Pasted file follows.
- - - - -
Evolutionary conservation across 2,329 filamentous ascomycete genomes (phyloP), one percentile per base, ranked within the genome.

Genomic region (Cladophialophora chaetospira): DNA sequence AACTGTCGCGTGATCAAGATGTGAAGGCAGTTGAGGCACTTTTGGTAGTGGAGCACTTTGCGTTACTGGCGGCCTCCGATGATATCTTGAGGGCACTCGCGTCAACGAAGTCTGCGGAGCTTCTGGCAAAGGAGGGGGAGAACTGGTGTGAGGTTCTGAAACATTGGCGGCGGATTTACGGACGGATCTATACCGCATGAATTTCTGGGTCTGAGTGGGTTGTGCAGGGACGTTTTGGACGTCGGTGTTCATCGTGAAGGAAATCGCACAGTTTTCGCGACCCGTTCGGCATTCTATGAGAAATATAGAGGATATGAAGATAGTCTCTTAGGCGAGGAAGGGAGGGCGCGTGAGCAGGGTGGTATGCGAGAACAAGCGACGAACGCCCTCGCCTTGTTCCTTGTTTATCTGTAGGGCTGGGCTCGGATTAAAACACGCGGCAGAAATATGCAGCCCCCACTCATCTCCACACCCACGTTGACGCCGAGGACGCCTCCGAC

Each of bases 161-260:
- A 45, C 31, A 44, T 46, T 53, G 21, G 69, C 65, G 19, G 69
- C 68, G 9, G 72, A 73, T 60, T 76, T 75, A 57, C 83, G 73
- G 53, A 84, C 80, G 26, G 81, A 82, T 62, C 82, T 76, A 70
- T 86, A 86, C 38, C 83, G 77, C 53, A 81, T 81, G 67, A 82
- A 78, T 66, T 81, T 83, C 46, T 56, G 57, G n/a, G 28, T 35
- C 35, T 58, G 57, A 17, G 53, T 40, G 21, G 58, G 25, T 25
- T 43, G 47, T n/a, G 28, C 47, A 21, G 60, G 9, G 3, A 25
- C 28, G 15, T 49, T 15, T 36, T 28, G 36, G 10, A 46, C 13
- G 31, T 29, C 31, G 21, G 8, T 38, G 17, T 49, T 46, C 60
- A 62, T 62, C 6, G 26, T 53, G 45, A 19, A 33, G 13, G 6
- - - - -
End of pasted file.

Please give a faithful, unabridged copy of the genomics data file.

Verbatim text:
Evolutionary conservation across 2,329 filamentous ascomycete genomes (phyloP), one percentile per base, ranked within the genome.

Genomic region (Cladophialophora chaetospira): DNA sequence AACTGTCGCGTGATCAAGATGTGAAGGCAGTTGAGGCACTTTTGGTAGTGGAGCACTTTGCGTTACTGGCGGCCTCCGATGATATCTTGAGGGCACTCGCGTCAACGAAGTCTGCGGAGCTTCTGGCAAAGGAGGGGGAGAACTGGTGTGAGGTTCTGAAACATTGGCGGCGGATTTACGGACGGATCTATACCGCATGAATTTCTGGGTCTGAGTGGGTTGTGCAGGGACGTTTTGGACGTCGGTGTTCATCGTGAAGGAAATCGCACAGTTTTCGCGACCCGTTCGGCATTCTATGAGAAATATAGAGGATATGAAGATAGTCTCTTAGGCGAGGAAGGGAGGGCGCGTGAGCAGGGTGGTATGCGAGAACAAGCGACGAACGCCCTCGCCTTGTTCCTTGTTTATCTGTAGGGCTGGGCTCGGATTAAAACACGCGGCAGAAATATGCAGCCCCCACTCATCTCCACACCCACGTTGACGCCGAGGACGCCTCCGAC

Each of bases 161-260:
- A 45, C 31, A 44, T 46, T 53, G 21, G 69, C 65, G 19, G 69
- C 68, G 9, G 72, A 73, T 60, T 76, T 75, A 57, C 83, G 73
- G 53, A 84, C 80, G 26, G 81, A 82, T 62, C 82, T 76, A 70
- T 86, A 86, C 38, C 83, G 77, C 53, A 81, T 81, G 67, A 82
- A 78, T 66, T 81, T 83, C 46, T 56, G 57, G n/a, G 28, T 35
- C 35, T 58, G 57, A 17, G 53, T 40, G 21, G 58, G 25, T 25
- T 43, G 47, T n/a, G 28, C 47, A 21, G 60, G 9, G 3, A 25
- C 28, G 15, T 49, T 15, T 36, T 28, G 36, G 10, A 46, C 13
- G 31, T 29, C 31, G 21, G 8, T 38, G 17, T 49, T 46, C 60
- A 62, T 62, C 6, G 26, T 53, G 45, A 19, A 33, G 13, G 6